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Moon Rocks in the Mission Accessible Near-Earth Object Survey Sample

Presentation #514.06 in the session Observing Physical Properties of NEOs Part II.

Published onOct 20, 2022
Moon Rocks in the Mission Accessible Near-Earth Object Survey Sample

The Mission Accessible Near-Earth Object Survey (MANOS) is focused on identifying and characterizing potential future spacecraft targets and has built a sample of about a thousand NEOs with techniques including light curves, colors, and spectroscopy since its inception a decade ago. The survey’s focus on objects with relatively similar orbits to the Earth (and thus low relative velocities) means that a fraction of the sample is likely lunar ejecta and space junk, as opposed to NEOs with origins in the Main Belt. Separating out these interlopers is critical to ongoing efforts to understand the distribution of properties in the whole (asteroidal) MANOS sample, but also means that we have built a catalog of physical properties for these ’non-traditional’ NEOs. This set of properties can aid in future discrimination of such objects.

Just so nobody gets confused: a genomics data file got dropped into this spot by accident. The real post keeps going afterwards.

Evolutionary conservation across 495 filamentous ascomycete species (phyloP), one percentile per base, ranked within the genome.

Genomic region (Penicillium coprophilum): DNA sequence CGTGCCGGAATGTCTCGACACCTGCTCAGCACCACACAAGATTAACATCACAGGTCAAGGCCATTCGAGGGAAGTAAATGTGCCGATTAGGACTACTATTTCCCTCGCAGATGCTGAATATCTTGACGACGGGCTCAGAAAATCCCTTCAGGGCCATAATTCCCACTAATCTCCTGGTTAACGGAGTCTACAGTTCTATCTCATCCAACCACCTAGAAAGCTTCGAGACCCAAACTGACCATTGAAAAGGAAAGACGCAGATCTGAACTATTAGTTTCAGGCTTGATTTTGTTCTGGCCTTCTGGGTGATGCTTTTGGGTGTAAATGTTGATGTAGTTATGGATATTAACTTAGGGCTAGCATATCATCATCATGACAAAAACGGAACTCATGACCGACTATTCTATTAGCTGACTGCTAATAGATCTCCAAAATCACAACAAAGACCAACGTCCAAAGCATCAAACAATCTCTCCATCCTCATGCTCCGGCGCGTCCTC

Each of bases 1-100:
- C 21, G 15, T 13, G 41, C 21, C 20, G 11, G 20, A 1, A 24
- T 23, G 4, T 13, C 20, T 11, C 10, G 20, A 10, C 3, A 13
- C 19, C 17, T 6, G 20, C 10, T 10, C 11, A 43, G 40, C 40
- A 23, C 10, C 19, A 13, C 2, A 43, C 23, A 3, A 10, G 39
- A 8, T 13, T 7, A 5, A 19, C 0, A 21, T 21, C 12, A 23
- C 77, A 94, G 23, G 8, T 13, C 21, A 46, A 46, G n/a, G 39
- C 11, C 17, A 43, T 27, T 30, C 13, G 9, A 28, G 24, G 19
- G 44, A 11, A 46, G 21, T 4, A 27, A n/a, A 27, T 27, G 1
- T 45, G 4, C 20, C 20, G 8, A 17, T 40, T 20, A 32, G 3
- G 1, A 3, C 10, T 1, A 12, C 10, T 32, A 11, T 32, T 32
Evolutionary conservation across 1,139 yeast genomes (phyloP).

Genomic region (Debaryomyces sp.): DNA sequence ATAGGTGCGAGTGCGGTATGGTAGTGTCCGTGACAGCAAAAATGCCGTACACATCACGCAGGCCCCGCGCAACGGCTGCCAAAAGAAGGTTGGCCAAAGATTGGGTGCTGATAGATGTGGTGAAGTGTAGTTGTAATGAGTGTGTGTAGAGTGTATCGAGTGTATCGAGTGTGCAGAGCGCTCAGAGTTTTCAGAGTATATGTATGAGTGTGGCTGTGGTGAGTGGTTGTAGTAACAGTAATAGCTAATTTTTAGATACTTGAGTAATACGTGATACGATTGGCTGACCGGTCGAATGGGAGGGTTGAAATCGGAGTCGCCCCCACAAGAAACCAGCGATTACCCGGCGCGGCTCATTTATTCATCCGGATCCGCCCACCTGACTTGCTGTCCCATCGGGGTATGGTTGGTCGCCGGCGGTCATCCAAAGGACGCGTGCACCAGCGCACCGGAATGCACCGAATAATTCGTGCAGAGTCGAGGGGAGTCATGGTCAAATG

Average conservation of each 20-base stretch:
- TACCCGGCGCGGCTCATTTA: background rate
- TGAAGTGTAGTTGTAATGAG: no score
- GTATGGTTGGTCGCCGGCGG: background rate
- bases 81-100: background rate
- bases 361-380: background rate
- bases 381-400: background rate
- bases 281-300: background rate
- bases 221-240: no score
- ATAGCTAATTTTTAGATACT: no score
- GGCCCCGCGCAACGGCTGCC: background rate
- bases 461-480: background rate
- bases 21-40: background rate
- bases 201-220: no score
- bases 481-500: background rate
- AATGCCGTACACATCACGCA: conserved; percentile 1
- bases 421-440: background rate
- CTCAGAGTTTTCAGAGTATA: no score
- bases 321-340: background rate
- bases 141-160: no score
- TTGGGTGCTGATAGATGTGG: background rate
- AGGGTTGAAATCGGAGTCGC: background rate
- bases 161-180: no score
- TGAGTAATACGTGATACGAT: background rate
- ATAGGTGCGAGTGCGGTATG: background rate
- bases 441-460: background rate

We will present on efforts to identify these interloping objects within the sample both through dynamical and physical means, and on the tools we’ve developed to do so that may be of use to others. There is not a simple rule to identify the origins of objects with such Earth-like orbits, and thus care must be taken with each object to avoid misclassifying it. Below a cut-off velocity-at-infinity of 2.5 km/s, our sample has 50 objects, at least 35 of which have at least a partial light curve and 15 of which have visible reflectance spectra. We will compare the rotational and surface properties of the objects in our sample to small NEOs of similar sizes, to reflectance spectra of lunar materials, and to those of (469219) Kamoʻoalewa, which was recently proposed to be lunar ejecta. We will also compare the properties of this sub-sample to those within the entire MANOS catalog, with the larger aim of understanding the diversity of properties for objects with a lunar origin. This will have implications for understanding the compositional breakdown of NEOs on earth-like orbits, which is key information for applications of in situ resource utilization and impact hazard assessment.

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